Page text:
It is unfortunate that both the congress and the president are playing politics with this government shut down. Even though it is primarily the fault of a Republican renegade minority, usually called the Tea Party, and a timid Republican majority, I think some blame has to go to the president for not providing some kind of leadership to resolve the impasse.
The big danger is that nothing will be done in time to prevent the failure to raise the debt ceiling (a peculiar thing that needs some investigation, the idea of a debt ceiling that is) and thus put the nation into default on its financial obligations to the rest of the world. Economic observers warn this could have catastrophic consequences on the economy of the whole world.
As I understand it, the impasse is a result of extreme polarization in politics in the United States. The opposite sides refuse to negotiate, to find middle ground, and instead say to each other: “my way or the highway”.
This cannot work forever. Eventually our whole system of government will be paralyzed and we will drift into chaos as is the case in many parts of the world.
One of the reasons for the polarization is the break down of the political party system. Office holders these days tend to run independently, depending more on their own fundraising than that of a party, and they are more likely to be supported by special interest groups than the party itself, even though most office holders label themselves as Republican or Democrat. This has been made possible by the formation in gerrymander fashion of “safe” districts, where once in office, an office holder can pretty well bet he or she can stay there as along as he or she follows what a narrow constituency seems to support — no compromise among diverse groups is needed. Unfortunately the nation as a whole is diverse.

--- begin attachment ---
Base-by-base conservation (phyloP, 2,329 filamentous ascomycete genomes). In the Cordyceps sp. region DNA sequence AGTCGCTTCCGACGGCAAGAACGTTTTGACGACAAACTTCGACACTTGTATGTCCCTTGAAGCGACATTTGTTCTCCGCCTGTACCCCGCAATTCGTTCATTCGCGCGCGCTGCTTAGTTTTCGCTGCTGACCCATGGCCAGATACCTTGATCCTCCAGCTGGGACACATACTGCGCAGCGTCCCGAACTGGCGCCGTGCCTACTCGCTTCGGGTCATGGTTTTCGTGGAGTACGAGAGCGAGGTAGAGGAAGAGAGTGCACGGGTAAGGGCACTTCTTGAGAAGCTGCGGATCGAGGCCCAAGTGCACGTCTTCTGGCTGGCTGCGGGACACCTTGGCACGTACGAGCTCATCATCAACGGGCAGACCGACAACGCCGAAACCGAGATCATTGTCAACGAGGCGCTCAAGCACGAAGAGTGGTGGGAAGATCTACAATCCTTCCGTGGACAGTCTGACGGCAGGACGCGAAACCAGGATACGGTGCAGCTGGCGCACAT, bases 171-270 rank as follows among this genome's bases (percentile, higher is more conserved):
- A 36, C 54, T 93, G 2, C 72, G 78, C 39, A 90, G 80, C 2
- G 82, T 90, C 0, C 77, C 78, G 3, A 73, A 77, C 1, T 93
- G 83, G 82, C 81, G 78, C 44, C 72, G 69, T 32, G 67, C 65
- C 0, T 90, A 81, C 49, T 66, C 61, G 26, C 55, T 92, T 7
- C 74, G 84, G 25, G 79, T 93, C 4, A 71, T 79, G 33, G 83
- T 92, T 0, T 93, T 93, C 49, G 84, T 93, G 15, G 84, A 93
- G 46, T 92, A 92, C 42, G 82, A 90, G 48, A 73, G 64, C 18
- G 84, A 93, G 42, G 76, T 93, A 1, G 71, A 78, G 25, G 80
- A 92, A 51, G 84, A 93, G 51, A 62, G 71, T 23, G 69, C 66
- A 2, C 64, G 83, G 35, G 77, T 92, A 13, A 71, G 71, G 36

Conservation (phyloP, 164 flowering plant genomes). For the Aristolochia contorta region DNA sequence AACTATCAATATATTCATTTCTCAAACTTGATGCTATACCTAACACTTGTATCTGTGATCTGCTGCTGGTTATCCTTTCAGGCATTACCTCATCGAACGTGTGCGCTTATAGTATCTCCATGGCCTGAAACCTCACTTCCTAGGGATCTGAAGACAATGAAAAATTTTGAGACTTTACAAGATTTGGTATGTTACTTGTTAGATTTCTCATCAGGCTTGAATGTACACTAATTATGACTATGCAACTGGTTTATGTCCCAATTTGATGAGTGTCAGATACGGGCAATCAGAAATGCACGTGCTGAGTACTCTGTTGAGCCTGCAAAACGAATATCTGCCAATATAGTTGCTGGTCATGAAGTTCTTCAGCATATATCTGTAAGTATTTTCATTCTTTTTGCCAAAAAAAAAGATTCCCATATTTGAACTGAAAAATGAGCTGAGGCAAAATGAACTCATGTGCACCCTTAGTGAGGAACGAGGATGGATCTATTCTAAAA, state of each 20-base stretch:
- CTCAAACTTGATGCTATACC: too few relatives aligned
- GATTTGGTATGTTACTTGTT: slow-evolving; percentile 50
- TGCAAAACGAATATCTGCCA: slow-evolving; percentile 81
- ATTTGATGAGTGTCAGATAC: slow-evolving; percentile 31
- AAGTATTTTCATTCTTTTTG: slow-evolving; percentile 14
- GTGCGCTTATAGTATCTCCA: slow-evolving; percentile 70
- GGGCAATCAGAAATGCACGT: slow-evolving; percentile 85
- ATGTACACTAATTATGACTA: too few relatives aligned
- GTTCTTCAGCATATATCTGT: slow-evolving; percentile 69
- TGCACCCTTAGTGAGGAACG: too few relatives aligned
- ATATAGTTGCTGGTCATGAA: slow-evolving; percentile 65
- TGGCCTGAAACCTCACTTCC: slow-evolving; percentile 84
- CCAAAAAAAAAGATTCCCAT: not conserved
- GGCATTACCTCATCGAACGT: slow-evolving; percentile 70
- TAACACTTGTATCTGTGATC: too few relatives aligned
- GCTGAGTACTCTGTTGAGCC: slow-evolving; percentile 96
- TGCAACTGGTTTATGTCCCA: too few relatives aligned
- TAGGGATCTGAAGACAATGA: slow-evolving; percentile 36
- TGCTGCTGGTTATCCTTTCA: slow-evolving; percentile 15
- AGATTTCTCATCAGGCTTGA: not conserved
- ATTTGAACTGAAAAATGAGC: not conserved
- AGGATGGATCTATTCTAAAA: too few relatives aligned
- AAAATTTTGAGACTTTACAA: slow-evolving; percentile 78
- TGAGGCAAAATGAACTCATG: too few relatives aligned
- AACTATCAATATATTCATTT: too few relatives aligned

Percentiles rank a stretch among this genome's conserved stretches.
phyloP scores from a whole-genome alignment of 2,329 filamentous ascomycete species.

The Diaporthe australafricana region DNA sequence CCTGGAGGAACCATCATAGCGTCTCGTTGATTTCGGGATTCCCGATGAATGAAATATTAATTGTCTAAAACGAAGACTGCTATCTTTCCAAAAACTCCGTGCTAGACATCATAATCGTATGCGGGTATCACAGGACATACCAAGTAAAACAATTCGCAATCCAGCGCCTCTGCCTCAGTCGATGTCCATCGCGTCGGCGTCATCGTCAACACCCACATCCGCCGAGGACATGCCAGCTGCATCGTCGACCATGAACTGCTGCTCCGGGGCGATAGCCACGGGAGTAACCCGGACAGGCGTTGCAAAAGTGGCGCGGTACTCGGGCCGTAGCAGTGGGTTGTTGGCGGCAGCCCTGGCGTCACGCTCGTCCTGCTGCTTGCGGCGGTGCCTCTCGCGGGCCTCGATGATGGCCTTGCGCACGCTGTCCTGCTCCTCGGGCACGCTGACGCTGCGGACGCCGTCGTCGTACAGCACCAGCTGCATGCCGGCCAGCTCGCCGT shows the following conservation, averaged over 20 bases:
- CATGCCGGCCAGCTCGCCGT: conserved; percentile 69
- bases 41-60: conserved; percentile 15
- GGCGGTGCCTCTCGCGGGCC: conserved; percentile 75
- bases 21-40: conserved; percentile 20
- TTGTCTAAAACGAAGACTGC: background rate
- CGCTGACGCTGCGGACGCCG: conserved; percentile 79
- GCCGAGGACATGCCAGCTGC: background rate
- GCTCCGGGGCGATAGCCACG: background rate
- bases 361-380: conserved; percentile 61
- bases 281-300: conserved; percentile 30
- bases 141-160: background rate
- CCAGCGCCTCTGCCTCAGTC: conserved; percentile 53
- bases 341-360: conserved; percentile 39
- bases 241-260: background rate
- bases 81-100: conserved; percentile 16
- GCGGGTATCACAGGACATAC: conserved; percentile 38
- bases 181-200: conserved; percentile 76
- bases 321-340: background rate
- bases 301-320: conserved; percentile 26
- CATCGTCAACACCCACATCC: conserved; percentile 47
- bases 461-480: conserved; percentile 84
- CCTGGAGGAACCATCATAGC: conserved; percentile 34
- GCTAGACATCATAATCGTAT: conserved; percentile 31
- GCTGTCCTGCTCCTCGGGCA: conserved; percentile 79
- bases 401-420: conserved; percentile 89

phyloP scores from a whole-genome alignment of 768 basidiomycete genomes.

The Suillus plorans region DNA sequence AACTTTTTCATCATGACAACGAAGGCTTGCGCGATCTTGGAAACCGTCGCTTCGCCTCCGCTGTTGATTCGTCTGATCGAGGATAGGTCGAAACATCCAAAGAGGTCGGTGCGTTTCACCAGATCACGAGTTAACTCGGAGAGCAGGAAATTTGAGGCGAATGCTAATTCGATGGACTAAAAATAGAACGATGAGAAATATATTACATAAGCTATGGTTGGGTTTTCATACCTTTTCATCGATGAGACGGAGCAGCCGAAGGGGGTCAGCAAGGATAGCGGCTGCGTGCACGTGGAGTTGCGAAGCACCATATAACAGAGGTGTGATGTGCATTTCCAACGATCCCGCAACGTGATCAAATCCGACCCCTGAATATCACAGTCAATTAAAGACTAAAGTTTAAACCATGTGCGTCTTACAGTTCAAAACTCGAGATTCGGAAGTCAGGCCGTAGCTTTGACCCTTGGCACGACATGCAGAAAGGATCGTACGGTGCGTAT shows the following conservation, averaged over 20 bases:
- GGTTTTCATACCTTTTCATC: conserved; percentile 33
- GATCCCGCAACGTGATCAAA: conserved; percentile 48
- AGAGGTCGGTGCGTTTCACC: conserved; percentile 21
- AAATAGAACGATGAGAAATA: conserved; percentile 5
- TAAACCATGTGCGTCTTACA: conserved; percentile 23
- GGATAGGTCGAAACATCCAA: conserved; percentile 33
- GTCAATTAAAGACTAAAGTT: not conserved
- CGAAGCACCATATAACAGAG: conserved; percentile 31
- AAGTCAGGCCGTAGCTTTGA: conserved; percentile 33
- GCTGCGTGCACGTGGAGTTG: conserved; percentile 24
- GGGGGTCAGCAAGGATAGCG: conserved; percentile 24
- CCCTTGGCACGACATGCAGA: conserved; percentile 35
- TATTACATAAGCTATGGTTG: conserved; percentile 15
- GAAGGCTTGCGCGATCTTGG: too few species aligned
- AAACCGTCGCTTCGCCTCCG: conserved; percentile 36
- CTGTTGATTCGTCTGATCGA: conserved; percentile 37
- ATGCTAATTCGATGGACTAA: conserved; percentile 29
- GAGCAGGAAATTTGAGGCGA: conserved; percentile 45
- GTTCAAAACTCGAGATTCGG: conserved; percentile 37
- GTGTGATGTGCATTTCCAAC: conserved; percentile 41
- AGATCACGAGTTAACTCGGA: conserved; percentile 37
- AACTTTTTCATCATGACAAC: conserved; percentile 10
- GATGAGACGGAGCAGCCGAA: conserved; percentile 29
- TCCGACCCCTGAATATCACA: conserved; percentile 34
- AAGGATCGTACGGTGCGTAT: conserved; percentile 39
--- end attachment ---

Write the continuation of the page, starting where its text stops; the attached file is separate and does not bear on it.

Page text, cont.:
The Tea Party faction hates the president’s signature health care insurance reform law, even though in reality it might well help many of its members. But people see it as a government takeover, and so many people never read or study things, but instead just listen to their favorite propaganda source and make up their minds accordingly. I want to make it clear, however, that I am neither a proponent nor opponent of the so called Obamacare. I do think, however, that it is going to work and in all likelihood become quite popular in the coming years, much as Social Security did. And that may be what some of the serious ideologues of the Tea Party and elsewhere in the conservative movement may be afraid of. If Obamcare works and becomes accepted they will never be able to kill it.
Some in the conservative movement must understand that the fight against Obamacare is a losing battle. But they are using it as a symbol of costly liberal programs that run up the national debt. Conservatives of course have their own costly programs, but that can be argued at another time.
I find this notion of a debt ceiling to be strange. Why do we have a ceiling if we must always raise it? Why not just have it unlimited? That is the practical effect.